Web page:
This perseverance in making work as best he could resulted in unique pieces despite their derivation from traditional prototypes. He fabricated his first crown out of almost 157 parts. Stylized leaf forms rise vertically to look like Gothic finials, while hearts border the base of the crown. Holes in the bottom edge provide the mechanism by which one sews the crown to the veil. The second crown, with is five triangular points and applied wires, eliminated the feeling of foliage even more than the first. Separated and parallel twisted wires define the edges at the base of the crown, worn, in this case by sliding a long pin with a heart on it through the crown and hair. The five points on the last crown were constructed from open, upside-down heart shapes. This work, with its linear activity and felicitous feeling, captures some of the spirit of the original repoussé crowns. Reinhardt may not have intended to replicate exactly the traditional prototypes but, while employing a different means of construction, he managed to achieve similar expressiveness.
When Reinhardt returned to metal in 1975 (his second metalsmithing phase), he started, as he had in his college days, by making bracelets for his wife. “The notion that you could make a bracelet like a hollow handle without putting a top on it was a revelation for me,” he says. He liked concavity because “the curve moves in two directions at the same time.” In working the concave curve, he saw another bracelet as a convex form. He set out to complete a piece in the form in which it was conceived, and if new ideas materialized before he finished a piece, he jotted them down to be explored later. Reinhardt’s conception of “discontinuous continuity” takes many forms in these bracelets, he says, “the idea of the discontinuous came from attempting to put forged wires on the bracelets in some manner so that they seemed to be going all around the bracelet in a moving way.
I wanted to put one, two, three, four rings going around, that seemed not to be parallel but to be going in and out of one another, and yet seemed to be kind of continuous. I made a couple of bracelets where I wanted to make it look as if a guy simply wrapped a lot of wire around his wrist and let it go, and it got semitangled, yet you could untangle it, and it would be one straight piece of wire.” He also uses the analogy of looking at a wrapped ball of string, the strands of which go in different directions but unravel as one. The challenge to him was to build a visual image with separate wires that ultimately would appear as one wire but, upon closer examination, are not.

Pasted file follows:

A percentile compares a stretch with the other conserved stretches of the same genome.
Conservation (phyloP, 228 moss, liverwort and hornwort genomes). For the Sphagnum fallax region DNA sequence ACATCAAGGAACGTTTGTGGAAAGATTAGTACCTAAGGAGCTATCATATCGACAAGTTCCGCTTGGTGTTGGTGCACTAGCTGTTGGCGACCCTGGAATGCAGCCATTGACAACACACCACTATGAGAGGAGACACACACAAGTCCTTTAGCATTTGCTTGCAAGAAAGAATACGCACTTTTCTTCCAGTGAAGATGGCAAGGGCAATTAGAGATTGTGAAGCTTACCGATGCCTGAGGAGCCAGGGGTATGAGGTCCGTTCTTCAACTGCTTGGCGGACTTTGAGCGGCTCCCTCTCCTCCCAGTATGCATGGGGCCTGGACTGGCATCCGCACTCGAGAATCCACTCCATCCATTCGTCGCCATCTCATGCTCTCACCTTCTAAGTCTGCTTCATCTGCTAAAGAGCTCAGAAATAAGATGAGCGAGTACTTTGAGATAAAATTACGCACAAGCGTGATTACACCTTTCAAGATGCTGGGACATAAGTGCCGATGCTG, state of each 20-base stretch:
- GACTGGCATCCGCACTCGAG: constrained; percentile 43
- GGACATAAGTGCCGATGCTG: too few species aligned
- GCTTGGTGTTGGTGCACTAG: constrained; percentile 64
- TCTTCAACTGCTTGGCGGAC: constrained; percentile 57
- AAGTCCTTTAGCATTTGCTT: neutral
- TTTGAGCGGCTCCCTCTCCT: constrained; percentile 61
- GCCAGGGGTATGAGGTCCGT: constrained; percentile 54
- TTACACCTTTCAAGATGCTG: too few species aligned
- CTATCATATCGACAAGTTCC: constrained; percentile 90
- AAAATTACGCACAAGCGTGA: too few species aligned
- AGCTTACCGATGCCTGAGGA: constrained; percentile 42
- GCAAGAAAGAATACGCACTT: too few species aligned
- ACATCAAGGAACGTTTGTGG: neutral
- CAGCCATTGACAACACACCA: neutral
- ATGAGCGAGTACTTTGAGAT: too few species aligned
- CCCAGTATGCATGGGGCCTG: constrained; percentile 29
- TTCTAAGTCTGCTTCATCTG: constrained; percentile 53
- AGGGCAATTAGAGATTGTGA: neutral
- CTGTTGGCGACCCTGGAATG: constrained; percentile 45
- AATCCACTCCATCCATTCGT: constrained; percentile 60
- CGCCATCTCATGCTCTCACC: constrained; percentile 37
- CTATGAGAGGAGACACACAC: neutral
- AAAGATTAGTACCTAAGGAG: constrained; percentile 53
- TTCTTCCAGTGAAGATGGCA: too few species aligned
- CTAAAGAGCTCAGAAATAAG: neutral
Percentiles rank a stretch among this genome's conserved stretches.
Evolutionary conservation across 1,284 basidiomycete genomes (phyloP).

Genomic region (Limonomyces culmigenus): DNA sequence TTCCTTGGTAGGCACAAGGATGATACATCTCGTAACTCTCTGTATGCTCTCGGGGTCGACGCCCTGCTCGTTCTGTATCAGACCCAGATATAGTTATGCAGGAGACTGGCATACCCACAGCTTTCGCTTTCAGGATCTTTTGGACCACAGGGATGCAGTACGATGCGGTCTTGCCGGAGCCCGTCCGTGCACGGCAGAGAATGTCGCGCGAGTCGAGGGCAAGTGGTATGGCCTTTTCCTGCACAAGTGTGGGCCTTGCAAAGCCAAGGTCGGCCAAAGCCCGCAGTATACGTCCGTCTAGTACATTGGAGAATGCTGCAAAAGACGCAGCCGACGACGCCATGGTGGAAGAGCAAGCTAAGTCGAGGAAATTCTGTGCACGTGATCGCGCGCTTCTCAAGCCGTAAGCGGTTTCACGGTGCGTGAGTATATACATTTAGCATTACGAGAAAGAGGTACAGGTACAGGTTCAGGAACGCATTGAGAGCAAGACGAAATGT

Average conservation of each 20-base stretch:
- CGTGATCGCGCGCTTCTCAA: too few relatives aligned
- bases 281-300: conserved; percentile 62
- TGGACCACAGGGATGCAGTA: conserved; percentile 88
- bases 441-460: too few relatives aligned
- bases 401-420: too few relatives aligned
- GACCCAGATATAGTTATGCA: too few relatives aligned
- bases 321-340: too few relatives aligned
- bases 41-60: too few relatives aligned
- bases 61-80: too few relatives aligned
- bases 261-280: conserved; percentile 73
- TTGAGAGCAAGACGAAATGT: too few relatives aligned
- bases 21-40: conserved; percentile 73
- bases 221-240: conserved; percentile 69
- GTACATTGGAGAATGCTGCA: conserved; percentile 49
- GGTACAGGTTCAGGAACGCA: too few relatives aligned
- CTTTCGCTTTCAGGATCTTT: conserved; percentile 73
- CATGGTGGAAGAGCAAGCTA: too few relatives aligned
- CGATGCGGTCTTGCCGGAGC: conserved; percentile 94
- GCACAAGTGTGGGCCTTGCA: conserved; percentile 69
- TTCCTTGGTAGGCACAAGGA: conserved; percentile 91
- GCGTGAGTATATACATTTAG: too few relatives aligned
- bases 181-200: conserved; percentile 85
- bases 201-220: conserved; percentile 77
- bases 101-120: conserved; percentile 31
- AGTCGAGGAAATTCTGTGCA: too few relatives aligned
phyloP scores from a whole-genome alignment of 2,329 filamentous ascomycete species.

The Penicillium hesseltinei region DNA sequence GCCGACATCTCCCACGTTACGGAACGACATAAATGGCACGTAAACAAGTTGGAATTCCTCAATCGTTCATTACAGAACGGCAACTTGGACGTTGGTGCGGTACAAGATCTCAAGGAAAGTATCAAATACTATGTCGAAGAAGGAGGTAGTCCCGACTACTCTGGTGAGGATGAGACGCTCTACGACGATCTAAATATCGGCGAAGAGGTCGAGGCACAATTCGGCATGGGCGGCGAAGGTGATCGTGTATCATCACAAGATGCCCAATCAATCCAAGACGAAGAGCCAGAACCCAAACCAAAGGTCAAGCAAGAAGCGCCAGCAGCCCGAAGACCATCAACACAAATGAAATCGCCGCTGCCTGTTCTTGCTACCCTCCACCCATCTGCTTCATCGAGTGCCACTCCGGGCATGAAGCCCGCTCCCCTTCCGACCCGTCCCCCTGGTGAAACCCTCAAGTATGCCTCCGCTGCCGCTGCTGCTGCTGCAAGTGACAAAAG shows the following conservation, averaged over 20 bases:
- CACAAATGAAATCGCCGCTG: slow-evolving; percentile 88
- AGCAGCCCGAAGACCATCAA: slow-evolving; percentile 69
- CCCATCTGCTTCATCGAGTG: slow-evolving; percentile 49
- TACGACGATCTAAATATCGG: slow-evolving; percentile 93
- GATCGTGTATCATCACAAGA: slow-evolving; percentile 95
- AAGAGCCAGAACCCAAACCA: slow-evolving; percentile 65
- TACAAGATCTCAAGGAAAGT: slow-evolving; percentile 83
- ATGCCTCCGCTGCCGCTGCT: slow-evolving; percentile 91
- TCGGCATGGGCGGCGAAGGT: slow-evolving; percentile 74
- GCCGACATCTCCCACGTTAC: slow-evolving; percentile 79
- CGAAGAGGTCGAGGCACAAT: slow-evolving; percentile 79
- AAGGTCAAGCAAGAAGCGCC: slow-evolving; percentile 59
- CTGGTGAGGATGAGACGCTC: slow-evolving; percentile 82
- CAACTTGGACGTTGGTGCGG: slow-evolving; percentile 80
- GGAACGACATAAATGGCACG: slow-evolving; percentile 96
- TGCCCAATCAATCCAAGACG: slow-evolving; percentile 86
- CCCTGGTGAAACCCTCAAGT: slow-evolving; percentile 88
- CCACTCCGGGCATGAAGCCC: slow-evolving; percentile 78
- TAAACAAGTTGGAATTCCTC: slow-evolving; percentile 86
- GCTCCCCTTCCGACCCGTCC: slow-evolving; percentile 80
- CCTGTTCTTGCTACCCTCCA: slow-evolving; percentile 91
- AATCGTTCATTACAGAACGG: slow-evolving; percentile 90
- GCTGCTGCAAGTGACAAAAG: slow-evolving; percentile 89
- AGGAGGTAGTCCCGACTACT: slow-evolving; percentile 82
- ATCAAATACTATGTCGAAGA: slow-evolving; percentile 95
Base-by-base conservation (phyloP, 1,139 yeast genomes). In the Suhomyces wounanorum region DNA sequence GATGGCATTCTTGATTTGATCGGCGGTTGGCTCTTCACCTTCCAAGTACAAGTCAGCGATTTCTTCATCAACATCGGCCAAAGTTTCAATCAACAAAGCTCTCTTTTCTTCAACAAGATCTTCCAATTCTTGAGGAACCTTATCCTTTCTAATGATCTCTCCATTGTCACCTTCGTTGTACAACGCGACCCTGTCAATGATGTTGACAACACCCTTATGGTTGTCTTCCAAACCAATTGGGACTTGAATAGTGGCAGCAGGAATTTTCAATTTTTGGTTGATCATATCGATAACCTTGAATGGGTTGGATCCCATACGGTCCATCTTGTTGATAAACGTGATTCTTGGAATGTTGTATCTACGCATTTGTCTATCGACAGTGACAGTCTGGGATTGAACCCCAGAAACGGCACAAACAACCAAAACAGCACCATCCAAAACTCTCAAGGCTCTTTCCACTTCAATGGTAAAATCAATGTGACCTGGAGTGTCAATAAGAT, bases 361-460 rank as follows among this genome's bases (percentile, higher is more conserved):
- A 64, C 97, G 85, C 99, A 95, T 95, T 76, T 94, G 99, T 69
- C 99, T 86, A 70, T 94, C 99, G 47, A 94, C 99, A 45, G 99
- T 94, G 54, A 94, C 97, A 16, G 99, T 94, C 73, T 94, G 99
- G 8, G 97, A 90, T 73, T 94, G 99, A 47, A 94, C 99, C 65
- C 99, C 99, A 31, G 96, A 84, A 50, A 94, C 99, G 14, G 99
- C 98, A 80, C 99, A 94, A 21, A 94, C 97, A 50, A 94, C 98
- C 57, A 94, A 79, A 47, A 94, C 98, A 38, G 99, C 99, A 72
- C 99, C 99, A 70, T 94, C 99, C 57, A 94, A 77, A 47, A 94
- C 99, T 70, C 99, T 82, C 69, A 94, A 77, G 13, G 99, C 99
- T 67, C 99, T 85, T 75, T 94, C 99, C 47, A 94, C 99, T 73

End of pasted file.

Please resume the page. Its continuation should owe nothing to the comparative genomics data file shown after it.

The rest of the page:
Reinhardt envisions the end of the string sometimes starting in the middle of the bracelet. During construction, he builds a round unit with all wires in place and then cuts out the 26mm gap so that the bracelet can be slipped onto the wrist. Visually, the eye skips right across that space. Some of the bracelets, like that in the Philadelphia Museum of Art, are particularly complicated in that the overall form is based on the spiral instead of the circle. In these cases, the main sections screw together. The torque, another variation, is basically two semicircular bracelets joined on a central axis.
When I first saw a Reinhardt bracelet by itself, the visual weight of the object surprised me, especially since it was made for a small, female wrist. Yet, when I saw the bracelet being worn, is weight seemed appropriate and is boldness immediately captured my attention. Reinhardt likes the durability, strength and mass that he gains when he uses a heavier stock. “If it’s supposed to be 20 gauge I’ll make it 18. I equate weight with value and value with mass,” he says. Edges and endings look strong. There is a physicality reminiscent of some of his earlier vessels. However, as there is a kind of mind game with the wires, there is also some play with mass. The visual weight appears heavier than the actual weight. The highly reflective surfaces can dissolve the mass in strong light. Oxidized areas, which absorb light, cut patterns but do not destroy the solidity.